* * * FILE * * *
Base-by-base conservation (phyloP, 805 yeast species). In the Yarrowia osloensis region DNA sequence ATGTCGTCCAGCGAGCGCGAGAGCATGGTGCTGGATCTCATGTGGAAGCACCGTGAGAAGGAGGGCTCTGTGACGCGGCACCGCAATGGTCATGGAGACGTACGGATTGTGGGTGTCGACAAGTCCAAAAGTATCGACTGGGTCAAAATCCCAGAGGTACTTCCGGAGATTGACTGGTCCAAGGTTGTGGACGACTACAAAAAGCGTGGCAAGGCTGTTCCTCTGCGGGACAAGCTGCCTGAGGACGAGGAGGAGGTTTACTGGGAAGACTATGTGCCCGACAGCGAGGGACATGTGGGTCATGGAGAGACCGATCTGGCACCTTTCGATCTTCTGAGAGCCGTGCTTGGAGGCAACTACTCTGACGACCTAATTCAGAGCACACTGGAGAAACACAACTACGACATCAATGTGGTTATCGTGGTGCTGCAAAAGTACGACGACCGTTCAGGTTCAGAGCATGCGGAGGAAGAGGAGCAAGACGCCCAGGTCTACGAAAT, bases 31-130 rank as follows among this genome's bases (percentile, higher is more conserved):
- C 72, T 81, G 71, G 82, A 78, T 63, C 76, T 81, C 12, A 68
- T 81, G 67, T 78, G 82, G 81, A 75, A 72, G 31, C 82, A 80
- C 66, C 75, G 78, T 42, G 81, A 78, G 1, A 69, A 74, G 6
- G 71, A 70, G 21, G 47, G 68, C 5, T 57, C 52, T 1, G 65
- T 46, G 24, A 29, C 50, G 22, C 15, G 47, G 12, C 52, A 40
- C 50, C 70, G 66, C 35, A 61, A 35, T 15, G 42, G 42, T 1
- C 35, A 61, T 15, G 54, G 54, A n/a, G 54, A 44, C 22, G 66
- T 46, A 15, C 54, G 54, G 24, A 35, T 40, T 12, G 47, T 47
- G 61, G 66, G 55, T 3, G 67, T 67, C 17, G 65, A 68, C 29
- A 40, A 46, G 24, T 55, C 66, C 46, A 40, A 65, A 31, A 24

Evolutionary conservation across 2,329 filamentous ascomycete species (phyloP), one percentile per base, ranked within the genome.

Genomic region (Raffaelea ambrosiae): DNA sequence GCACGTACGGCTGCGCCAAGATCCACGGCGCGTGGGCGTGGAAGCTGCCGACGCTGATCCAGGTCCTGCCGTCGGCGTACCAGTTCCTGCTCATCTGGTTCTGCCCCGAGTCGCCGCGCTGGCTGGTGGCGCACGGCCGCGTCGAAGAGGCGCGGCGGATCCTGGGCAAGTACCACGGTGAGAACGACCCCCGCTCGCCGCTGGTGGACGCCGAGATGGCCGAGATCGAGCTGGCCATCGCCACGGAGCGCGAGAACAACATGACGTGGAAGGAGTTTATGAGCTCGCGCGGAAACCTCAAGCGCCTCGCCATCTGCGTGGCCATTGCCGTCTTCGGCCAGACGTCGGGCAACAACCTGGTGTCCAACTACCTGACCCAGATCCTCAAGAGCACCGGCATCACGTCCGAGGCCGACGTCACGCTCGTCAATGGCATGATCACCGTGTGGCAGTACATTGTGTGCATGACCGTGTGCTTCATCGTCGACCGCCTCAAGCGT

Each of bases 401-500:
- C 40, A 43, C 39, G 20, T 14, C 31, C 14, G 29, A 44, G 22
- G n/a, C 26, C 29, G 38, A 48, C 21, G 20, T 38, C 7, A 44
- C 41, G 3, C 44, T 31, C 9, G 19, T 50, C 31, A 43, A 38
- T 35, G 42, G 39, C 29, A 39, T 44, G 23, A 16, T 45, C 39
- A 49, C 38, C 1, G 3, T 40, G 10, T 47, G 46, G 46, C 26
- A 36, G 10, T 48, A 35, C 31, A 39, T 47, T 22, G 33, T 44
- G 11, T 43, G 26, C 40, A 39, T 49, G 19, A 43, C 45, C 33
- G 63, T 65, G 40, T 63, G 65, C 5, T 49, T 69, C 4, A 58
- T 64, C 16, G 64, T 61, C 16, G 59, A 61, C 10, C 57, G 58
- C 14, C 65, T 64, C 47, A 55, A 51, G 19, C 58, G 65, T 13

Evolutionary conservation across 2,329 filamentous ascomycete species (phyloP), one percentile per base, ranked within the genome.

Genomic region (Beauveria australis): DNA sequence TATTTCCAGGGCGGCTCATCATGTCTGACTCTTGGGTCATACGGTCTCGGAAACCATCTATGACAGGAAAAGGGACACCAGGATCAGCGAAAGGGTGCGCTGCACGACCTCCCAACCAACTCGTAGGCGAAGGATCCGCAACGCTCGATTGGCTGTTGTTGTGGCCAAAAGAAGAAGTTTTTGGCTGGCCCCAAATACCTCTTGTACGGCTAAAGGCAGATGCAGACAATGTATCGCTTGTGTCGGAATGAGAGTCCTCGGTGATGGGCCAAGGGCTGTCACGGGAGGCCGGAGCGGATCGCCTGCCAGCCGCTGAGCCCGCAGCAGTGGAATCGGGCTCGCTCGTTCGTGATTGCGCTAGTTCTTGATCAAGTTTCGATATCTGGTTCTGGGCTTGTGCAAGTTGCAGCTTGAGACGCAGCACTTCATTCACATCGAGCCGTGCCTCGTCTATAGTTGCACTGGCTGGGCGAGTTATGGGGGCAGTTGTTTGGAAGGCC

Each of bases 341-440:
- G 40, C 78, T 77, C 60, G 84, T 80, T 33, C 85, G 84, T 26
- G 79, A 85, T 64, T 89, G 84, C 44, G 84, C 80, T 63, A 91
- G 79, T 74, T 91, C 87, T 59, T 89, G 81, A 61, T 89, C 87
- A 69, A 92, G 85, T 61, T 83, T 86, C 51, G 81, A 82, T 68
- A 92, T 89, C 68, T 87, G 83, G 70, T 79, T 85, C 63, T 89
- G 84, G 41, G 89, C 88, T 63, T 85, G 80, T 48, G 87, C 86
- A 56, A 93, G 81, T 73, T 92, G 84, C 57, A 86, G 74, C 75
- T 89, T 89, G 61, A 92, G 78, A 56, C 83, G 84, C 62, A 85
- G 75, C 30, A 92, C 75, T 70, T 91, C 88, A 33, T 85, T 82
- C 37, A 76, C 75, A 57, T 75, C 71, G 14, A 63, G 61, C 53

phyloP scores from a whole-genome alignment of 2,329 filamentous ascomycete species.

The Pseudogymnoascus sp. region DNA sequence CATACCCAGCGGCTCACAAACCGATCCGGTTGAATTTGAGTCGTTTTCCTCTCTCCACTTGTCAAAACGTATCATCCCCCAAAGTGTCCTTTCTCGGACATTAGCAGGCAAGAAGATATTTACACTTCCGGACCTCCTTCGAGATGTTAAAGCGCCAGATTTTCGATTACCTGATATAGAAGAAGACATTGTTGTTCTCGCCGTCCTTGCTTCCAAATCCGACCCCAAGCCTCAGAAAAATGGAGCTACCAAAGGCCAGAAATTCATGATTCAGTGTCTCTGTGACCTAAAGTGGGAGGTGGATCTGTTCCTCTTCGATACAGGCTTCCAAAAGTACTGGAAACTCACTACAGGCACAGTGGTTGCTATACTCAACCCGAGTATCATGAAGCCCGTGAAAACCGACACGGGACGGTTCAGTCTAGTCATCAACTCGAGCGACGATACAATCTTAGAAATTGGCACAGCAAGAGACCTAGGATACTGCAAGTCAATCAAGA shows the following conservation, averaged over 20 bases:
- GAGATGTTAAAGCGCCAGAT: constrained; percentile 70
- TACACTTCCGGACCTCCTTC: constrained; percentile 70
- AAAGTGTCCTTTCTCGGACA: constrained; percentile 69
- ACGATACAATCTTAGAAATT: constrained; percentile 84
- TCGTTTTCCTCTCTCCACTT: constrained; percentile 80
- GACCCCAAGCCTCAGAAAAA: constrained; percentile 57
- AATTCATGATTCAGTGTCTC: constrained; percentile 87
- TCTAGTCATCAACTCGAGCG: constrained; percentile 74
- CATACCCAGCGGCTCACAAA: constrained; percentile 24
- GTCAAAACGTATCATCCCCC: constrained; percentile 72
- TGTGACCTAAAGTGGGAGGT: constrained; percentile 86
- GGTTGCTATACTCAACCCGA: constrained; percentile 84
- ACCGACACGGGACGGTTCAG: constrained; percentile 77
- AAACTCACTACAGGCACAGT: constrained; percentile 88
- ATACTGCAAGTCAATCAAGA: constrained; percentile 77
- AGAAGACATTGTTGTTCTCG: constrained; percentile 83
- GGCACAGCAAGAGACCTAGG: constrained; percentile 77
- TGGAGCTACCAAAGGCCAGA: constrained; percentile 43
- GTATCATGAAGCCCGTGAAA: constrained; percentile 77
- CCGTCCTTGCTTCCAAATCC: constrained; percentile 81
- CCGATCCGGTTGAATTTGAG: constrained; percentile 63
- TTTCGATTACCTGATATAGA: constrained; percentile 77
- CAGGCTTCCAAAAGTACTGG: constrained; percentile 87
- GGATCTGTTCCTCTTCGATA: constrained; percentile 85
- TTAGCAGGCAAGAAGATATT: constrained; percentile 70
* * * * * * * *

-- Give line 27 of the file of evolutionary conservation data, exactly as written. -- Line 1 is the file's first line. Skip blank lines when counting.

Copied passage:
Each of bases 341-440: